Utley and Howard BOTH need to bunt the ball down the 3rd base line once a week in '10. That will cut down on the shift and help their respective BA's.

Also, Lidge needs to learn to hold runners.

They are all talented enough to get this done.

You really think an occasional bunt will affect teams using the shift?

A-Train, Utley and Howard are effective at what they do precisely because they are the type of hitters that they are, not because they try something else.

Failure is part of baseball. The very, very best hitters fail 67% of the time.

If Utley and Howard try to become something they are not, their failure rate could increase.

I believe Utley & Howard are great hitters...2 of the best we'll ever see. Please don't think I'm finding fault. I tell my kids to enjoy them while they can b/c players like them don't come along very often.

I'm not saying Chase & Ryan should change their swings. I'm just saying, with the shift on, if Ryan Howard drops a bunt down the 3rd base line (and gets it past the pitcher) he could carry Joe Blanton to first while dragging a piano and STILL beat any throw. They are both great athletes. I'm quite sure they can do this without messing up what they do so well.

I remember the Reds used a similar shift vs. Richie Hebner (a big pull hitter for the younger readers) and I believe he had 3 or 4 bunt hits in one game. If I'm remembering correctly, one of them sat right on the line. As Pete Rose barked at it to go foul, Hebner was standing on 1st base. Richie Hebner was no Chase Utley or Ryan Howard.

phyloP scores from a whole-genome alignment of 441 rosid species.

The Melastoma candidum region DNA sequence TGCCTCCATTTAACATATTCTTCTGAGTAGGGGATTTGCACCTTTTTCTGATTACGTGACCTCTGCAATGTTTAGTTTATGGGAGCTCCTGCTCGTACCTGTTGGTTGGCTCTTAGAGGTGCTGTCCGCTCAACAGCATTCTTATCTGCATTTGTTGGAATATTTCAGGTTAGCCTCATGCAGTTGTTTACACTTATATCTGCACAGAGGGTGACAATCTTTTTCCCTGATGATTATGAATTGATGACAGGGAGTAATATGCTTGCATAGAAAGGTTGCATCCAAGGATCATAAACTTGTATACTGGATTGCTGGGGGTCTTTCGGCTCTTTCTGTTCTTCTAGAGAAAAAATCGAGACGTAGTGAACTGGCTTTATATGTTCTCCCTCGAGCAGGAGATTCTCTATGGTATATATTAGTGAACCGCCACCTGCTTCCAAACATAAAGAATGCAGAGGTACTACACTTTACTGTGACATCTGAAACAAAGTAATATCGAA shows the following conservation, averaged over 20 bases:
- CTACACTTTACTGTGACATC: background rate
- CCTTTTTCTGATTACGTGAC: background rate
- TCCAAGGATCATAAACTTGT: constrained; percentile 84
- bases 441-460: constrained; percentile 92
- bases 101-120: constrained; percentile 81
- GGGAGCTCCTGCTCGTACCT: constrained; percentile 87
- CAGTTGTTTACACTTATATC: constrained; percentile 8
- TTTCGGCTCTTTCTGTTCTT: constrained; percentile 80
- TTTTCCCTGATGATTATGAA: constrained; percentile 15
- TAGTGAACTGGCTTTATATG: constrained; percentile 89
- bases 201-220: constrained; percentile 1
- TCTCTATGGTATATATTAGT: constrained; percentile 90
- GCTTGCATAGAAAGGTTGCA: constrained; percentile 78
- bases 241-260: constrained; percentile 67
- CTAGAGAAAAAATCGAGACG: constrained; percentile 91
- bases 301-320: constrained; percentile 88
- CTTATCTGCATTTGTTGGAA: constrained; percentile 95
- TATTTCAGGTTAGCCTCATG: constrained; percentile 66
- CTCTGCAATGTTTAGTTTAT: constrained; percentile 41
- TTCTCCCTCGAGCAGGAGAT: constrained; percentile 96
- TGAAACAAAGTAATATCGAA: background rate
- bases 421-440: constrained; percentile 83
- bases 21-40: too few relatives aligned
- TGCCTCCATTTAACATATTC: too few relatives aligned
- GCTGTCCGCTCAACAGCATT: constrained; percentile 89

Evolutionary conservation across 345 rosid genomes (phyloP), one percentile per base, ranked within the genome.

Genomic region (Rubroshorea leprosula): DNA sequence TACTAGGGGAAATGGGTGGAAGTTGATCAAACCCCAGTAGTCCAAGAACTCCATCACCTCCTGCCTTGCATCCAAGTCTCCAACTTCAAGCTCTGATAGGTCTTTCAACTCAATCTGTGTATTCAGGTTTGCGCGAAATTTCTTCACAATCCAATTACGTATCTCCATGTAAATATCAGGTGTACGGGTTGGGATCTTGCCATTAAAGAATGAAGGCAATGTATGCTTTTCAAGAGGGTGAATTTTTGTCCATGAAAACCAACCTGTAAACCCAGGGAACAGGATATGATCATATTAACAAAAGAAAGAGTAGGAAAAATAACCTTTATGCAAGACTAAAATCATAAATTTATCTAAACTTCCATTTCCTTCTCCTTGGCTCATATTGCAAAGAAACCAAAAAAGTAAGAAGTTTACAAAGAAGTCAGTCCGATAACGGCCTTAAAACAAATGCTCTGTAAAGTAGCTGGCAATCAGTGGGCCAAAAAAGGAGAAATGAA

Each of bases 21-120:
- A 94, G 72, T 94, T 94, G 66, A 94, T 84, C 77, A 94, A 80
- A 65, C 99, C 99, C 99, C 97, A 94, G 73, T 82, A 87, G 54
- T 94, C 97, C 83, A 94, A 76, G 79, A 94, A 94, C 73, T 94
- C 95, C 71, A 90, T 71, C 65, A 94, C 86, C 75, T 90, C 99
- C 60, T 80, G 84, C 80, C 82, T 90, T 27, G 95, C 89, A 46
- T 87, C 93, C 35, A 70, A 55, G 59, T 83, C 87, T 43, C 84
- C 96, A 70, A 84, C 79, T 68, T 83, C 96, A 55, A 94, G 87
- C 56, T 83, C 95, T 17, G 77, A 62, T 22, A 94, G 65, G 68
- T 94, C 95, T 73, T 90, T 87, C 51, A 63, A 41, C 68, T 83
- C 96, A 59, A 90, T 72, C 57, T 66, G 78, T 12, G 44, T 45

I'd at least like to see them try it now and then.

Just guessing, but as hard as Utley works on every facet of his game, it would not surprise me if he is well aware of these trends and practicing/working out with a view toward filling in those weaknesses without changing the whole game plan that has made him so successful. He does not seem like the type to rest on his laurels nor to be comfortable with flaws in his game.

I always am concerned about him wearing down in the second half and am hoping Cholly can get him the rest he needs for optimal performance. He seemed really, really worn down in the last days of the season, was able to get a little rest, and managed to hit five dingers in the WS. Not sure how much that had to do with getting a bit of rest, but the guy is in great shape, I would think an odd game off here and there would do the trick.

I guess we'll see whether the Polanco signing will actually mean Utley gets more days off. And will a couple more days off during the season *really* make that much of a difference?

I'm also curious to see whether Utley attempts to adjust when the shift gets employed more often or if he'll continue with his current plan of attack.

Utley's biggest weakness isn't his pull-swing. He gets very good plate coverage and overall is an elite batter despite a 'low' BA. His weakness is his tendency to play the odds and almost exclusively sit on fastballs, which he can hit in any part of the zone due to his super quick batspeed.
This makes him vulnerable against offspeed stuff such that he's marginally below league average in that category. He pretty much said as much during one of this past year's World Series interviews; he always seems to be looking for a fastball to hit, and 2/3 of the time, he'll get it. He's like the left handed version of Jason Bay, who's also a pull hitter that has a reputation of not being able to hit offspeed stuff.